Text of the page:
For the most part, James Ivory's script was very solid. It is a simple, bare-bones screenplay, which allows the Italian landscape, and the sensuality of the story to fill out the rest of the film's body. Not much happens in the story, but that is in keeping with the film's emphasis on the beauty of the moment rather than the destination. One notable scene occurs when Elio's father (played by Michael Stuhlbarg) tenderly comforts Elio, who is distraught about the end of his romance with Oliver. Stuhlbarg gives a touching speech about the importance of letting your heart feel pain in order to keep yourself sensitive. And how you only have your body and your heart temporarily, so you should feel as deeply you can. It is a lovely message, which Stuhlbarg delivers with warmth, and gentleness. The script does make some mistakes, however. The first lines of the script are in French. Although the family's polyglot nature is explained later, it is a little jarring to first hear French spoken in an Italian setting. I also thought that because of the romantic nature of the story and landscape, there could have been more lyricism in the script. But all in all, Ivory's screenplay served its purpose, and allowed the other elements of the story to shine.

Call Me By Your Name is like a Da Vinci painting with a hole in the middle. It is a gorgeously made film, but you cannot help but see the lack of romantic chemistry between Armie Hammer and Timothée Chalamet. And although I would have preferred the casting of gay actors in the lead roles, I think Chalamet would have done a fine job with an Oliver who could have more convincingly played a gay man. I can only imagine how much better the film could have been with actors that added tension, and passion to the simple script. Hopefully, this film will be a lesson to filmmakers to be more sensitive when casting gay roles in their movies.

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© 2017 Mark Nimar


Kevin on October 01, 2019:

Plenty of blonde, goy-looking jewish men in the world, believe it or not.

Dee on August 25, 2018:

Armie Hammer is (gosh, kind of obviously?) the great-grandson of famous Jewish industrialist Armand Hammer, but how could you possibly have been expected to have heard of him? Is our children learning?

And he looks exactly like the character as written in the book.

Now memorize this:

Actors with two Jewish parents: Mila Kunis, Natalie Portman, Logan Lerman, Paul Rudd, Joseph Gordon-Levitt, Bar Refaeli, Anton Yelchin, Jennifer Jason Leigh, Emmanuelle Chriqui, Adam Brody, Kat Dennings, Gabriel Macht, Sarah Michelle Gellar, Erin Heatherton, Lisa Kudrow, Lizzy Caplan, Gal Gadot, Debra Messing, Jason Isaacs, Jon Bernthal, Robert Kazinsky, Melanie Laurent, Esti Ginzburg, Shiri Appleby, Justin Bartha, Margarita Levieva, James Wolk, Elizabeth Berkley, Halston Sage, Seth Gabel, Corey Stoll, Michael Vartan, Mia Kirshner, Alden Ehrenreich, Julian Morris, Debra Winger, Eric Balfour, Dan Hedaya, Emory Cohen, Corey Haim, Scott Mechlowicz, Odeya Rush, William Shatner, Leonard Nimoy.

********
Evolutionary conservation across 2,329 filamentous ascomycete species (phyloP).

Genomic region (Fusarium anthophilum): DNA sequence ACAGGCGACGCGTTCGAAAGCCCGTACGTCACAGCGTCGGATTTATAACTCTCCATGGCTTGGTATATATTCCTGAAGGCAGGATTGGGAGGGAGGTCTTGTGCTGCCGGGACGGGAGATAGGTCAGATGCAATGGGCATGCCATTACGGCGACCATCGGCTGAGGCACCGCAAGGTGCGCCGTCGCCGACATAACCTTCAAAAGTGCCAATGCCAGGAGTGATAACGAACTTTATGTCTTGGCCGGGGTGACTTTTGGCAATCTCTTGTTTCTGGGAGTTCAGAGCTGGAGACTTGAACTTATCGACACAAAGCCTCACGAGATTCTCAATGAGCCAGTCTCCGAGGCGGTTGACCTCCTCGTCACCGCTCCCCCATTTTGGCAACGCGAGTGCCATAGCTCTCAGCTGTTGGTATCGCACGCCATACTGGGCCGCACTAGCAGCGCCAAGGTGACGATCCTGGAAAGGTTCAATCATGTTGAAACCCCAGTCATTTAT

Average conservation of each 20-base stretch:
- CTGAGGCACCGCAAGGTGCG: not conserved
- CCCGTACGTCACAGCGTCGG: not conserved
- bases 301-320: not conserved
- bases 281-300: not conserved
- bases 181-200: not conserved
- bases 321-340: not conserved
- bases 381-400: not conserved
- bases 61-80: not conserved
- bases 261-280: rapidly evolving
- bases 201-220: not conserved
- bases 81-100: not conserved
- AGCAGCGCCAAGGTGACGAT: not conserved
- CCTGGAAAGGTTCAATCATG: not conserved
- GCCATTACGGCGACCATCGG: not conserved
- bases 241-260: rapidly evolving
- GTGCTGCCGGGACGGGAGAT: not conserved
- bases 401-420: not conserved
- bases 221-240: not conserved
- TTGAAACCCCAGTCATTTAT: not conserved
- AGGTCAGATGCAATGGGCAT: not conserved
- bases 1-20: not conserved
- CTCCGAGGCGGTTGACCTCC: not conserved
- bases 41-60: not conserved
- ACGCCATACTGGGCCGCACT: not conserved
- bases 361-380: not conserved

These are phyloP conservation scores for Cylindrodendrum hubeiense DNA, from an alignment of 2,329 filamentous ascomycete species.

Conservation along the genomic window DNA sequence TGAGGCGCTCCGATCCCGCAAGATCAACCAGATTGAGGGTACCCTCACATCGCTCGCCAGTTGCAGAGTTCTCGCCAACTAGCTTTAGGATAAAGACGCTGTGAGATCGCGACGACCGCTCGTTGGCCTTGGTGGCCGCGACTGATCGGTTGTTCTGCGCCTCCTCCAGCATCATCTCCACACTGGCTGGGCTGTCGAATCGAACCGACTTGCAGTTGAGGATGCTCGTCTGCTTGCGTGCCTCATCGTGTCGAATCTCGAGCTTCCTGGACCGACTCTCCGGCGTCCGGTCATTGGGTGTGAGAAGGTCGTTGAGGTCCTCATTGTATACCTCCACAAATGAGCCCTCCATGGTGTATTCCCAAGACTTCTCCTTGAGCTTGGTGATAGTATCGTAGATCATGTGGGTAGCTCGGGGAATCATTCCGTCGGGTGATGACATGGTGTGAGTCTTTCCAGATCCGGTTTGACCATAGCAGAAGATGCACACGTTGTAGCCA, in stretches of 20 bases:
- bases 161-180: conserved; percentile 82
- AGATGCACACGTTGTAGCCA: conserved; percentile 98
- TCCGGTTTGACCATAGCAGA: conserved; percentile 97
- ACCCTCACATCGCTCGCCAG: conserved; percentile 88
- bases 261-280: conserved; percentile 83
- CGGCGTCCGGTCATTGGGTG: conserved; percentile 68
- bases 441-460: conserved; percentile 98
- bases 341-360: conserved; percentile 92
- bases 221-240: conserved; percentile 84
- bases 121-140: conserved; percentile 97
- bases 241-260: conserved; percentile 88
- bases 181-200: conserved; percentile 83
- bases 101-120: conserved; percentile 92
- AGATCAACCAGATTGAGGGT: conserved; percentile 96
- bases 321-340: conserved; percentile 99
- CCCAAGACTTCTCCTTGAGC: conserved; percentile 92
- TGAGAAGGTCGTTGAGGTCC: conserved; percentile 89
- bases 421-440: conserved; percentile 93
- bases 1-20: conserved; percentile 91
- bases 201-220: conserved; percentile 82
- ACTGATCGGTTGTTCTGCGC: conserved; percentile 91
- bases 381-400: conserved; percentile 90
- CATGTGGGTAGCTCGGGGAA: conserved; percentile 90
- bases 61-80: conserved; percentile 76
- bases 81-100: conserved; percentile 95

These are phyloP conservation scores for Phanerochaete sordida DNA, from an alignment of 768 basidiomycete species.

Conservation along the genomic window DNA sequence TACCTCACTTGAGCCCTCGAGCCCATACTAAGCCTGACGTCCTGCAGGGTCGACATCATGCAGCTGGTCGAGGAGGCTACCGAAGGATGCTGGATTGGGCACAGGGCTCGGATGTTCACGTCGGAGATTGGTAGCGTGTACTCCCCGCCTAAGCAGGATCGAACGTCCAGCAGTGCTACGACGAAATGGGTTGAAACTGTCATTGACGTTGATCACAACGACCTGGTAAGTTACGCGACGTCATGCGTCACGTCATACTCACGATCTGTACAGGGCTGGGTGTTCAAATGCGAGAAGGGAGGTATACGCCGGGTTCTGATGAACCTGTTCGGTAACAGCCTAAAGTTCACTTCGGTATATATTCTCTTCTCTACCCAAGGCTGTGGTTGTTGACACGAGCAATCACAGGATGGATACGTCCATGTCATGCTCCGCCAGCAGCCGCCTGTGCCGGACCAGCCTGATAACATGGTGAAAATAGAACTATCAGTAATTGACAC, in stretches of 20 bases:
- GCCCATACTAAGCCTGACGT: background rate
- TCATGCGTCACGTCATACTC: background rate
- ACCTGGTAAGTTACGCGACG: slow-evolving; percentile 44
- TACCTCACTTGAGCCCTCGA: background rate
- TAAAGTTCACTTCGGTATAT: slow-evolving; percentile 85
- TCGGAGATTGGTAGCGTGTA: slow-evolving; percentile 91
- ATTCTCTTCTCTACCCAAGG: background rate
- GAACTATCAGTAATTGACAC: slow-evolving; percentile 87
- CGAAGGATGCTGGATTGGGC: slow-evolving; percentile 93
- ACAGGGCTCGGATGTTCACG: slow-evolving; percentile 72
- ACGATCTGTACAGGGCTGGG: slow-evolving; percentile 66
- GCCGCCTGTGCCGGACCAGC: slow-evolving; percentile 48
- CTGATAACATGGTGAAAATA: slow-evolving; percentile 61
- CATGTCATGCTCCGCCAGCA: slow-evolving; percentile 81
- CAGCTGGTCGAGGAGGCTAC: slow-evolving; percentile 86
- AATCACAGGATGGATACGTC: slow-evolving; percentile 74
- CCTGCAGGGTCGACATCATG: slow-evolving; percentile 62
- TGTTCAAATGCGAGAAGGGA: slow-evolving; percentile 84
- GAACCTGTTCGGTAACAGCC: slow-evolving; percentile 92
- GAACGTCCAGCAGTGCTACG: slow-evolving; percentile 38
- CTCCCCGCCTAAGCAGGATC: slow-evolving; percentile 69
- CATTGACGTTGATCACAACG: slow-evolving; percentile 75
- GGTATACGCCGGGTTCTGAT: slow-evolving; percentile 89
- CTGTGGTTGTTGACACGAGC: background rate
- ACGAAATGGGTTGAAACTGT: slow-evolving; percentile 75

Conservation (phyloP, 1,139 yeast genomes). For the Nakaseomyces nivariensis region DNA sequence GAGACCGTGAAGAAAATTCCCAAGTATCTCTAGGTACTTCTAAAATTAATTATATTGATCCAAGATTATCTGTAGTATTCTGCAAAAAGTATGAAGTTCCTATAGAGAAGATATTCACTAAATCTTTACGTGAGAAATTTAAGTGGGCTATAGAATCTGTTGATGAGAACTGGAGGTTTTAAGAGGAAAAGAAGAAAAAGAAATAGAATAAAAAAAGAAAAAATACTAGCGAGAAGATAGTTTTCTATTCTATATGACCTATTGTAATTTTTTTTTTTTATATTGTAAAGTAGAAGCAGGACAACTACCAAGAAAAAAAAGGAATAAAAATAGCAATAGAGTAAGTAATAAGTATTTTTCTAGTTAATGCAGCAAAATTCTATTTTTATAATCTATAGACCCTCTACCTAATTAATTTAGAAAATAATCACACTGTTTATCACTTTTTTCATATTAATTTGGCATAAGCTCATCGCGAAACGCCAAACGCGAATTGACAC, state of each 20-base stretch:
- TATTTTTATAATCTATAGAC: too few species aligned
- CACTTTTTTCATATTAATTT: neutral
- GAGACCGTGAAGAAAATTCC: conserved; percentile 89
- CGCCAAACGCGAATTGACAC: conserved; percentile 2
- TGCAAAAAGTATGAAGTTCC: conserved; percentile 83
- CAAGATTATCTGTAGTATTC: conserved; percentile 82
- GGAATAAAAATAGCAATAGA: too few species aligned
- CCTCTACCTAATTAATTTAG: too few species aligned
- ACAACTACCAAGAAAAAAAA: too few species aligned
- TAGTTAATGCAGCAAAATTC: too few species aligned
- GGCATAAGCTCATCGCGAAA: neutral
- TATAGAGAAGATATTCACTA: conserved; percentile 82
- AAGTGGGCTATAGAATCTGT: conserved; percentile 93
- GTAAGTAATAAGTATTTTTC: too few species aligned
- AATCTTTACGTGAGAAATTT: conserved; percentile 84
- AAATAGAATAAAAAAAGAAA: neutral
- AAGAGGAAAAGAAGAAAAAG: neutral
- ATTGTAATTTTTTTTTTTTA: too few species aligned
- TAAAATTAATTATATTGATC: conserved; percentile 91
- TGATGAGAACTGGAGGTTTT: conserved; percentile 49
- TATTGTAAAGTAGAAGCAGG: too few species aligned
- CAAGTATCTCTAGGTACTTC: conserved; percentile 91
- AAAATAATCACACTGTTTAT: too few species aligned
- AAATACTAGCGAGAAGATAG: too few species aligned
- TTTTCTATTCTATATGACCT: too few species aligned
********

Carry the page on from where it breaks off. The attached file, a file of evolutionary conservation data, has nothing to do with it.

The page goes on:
Aaron Taylor-Johnson is Jewish, too (though I don’t know if both of his parents are).

Actors with Jewish mothers and non-Jewish fathers: Timothée Chalamet, Jake Gyllenhaal, Dave Franco, James Franco, Scarlett Johansson, Daniel Day-Lewis, Daniel Radcliffe, Alison Brie, Eva Green, Joaquin Phoenix, River Phoenix, Emmy Rossum, Ryan Potter, Rashida Jones, Jennifer Connelly, Sofia Black D’Elia, Nora Arnezeder, Goldie Hawn, Ginnifer Goodwin, Brandon Flynn, Amanda Peet, Eric Dane, Jeremy Jordan, Joel Kinnaman, Ben Barnes, Patricia Arquette, Kyra Sedgwick, Dave Annable, and Harrison Ford (whose maternal grandparents were both Jewish, despite those Hanukkah Song lyrics).

Actors with Jewish fathers and non-Jewish mothers, who themselves were either raised as Jewish and/or identify as Jewish: Ezra Miller, Gwyneth Paltrow, Zac Efron, Alexa Davalos, Nat Wolff, Nicola Peltz, James Maslow, Josh Bowman, Andrew Garfield, Winona Ryder, Michael Douglas, Ben Foster, Jamie Lee Curtis, Nikki Reed, Jonathan Keltz, Paul Newman.

Oh, and Ansel Elgort’s father is Jewish, though I don’t know how Ansel was raised. Robert Downey, Jr., Sean Penn, and Ed Skrein were also born to Jewish fathers and non-Jewish mothers. Armie Hammer, Chris Pine, Emily Ratajkowski, Mark-Paul Gosselaar are part Jewish.

Actors with one Jewish-born parent and one parent who converted to Judaism: Dianna Agron, Sara Paxton (whose father converted, not her mother), Alicia Silverstone, Jamie-Lynn Sigler.